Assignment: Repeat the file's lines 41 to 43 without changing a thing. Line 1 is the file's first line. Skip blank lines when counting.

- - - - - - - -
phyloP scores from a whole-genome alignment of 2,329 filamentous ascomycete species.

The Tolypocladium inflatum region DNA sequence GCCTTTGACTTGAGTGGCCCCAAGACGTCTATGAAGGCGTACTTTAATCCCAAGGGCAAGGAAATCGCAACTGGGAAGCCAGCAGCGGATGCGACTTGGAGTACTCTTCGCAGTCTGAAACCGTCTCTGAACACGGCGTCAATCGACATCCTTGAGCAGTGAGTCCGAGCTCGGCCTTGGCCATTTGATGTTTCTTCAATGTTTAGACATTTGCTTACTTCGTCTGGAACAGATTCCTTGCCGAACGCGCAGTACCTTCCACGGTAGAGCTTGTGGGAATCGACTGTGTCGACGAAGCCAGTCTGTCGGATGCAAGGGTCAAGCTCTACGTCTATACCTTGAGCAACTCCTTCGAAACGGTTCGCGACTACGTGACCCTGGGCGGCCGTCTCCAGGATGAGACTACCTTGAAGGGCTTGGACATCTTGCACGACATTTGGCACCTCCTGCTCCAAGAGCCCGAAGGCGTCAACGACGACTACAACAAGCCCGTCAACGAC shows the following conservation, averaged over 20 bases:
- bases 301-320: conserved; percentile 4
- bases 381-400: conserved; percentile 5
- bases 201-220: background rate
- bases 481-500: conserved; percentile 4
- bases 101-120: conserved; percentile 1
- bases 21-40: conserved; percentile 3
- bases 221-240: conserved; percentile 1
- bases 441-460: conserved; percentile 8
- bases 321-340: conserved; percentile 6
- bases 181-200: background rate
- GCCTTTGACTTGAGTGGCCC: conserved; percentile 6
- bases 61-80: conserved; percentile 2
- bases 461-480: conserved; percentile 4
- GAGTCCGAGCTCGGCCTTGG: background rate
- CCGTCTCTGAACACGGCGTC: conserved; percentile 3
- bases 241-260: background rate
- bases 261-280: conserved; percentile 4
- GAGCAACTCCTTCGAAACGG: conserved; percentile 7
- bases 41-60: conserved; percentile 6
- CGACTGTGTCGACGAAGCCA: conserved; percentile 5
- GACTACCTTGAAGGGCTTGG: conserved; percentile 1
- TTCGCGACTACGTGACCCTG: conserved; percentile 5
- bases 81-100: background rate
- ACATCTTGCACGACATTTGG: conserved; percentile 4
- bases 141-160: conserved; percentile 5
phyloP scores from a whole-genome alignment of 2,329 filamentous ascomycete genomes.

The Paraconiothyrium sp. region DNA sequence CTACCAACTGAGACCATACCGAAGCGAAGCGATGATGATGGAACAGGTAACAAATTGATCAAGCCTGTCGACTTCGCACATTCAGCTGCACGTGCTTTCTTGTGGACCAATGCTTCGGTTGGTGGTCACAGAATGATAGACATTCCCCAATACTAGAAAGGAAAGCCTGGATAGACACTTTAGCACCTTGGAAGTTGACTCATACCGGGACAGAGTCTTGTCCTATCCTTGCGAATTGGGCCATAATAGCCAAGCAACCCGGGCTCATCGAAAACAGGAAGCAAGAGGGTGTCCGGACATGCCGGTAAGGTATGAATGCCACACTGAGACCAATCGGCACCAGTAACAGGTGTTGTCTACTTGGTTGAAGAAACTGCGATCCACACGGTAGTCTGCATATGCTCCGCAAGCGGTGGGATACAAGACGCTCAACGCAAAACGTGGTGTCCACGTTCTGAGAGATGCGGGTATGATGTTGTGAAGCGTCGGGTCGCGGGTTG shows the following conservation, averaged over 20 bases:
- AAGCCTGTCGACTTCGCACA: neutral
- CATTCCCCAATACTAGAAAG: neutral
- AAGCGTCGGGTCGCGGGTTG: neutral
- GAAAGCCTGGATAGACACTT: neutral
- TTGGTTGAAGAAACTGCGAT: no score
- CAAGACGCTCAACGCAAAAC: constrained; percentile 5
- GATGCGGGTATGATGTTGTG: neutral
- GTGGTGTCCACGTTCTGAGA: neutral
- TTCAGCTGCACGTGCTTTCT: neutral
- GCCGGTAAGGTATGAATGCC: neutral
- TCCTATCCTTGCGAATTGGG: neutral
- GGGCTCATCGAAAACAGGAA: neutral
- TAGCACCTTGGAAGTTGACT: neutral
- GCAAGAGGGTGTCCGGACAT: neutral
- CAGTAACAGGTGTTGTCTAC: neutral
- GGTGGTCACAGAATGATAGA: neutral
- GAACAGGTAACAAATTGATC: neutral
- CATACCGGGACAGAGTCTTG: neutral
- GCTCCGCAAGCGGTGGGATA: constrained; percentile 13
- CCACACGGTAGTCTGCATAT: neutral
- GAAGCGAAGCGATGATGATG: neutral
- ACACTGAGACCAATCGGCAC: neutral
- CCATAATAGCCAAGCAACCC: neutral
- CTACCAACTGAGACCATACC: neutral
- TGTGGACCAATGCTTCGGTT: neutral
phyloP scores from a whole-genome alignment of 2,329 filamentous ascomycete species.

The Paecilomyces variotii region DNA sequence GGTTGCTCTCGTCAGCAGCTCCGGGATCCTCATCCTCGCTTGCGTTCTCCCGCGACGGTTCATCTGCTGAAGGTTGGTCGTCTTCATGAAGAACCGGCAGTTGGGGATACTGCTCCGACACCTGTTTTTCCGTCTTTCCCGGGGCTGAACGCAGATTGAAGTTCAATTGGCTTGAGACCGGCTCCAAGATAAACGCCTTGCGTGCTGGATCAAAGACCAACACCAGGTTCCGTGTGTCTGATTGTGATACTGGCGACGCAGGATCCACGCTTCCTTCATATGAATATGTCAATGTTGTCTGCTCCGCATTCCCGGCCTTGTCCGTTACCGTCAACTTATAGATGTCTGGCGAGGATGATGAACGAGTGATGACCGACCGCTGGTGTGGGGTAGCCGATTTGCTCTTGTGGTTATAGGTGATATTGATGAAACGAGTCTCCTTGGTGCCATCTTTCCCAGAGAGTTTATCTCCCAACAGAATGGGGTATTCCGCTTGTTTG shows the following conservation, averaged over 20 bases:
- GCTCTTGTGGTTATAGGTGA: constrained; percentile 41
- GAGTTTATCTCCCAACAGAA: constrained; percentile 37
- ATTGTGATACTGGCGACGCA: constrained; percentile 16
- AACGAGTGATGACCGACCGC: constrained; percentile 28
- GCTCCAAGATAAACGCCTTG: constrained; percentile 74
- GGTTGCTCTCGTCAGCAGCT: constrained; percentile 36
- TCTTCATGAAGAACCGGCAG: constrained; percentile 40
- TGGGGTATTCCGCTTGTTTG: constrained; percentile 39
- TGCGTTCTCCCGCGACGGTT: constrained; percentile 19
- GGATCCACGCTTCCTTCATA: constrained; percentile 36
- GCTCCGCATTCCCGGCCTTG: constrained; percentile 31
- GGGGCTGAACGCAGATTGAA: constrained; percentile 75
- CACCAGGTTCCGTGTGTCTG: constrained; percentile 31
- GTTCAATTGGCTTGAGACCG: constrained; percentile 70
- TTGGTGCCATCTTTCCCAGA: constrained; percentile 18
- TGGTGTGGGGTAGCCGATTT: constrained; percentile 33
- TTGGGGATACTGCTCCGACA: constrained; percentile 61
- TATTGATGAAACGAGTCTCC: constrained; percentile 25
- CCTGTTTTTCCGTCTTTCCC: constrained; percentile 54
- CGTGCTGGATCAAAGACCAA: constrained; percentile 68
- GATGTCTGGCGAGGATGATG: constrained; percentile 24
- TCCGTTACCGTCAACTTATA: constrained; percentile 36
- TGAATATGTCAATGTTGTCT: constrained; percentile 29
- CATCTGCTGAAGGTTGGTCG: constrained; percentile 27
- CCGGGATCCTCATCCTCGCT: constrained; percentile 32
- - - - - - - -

- GGGCTCATCGAAAACAGGAA: neutral
- TAGCACCTTGGAAGTTGACT: neutral
- GCAAGAGGGTGTCCGGACAT: neutral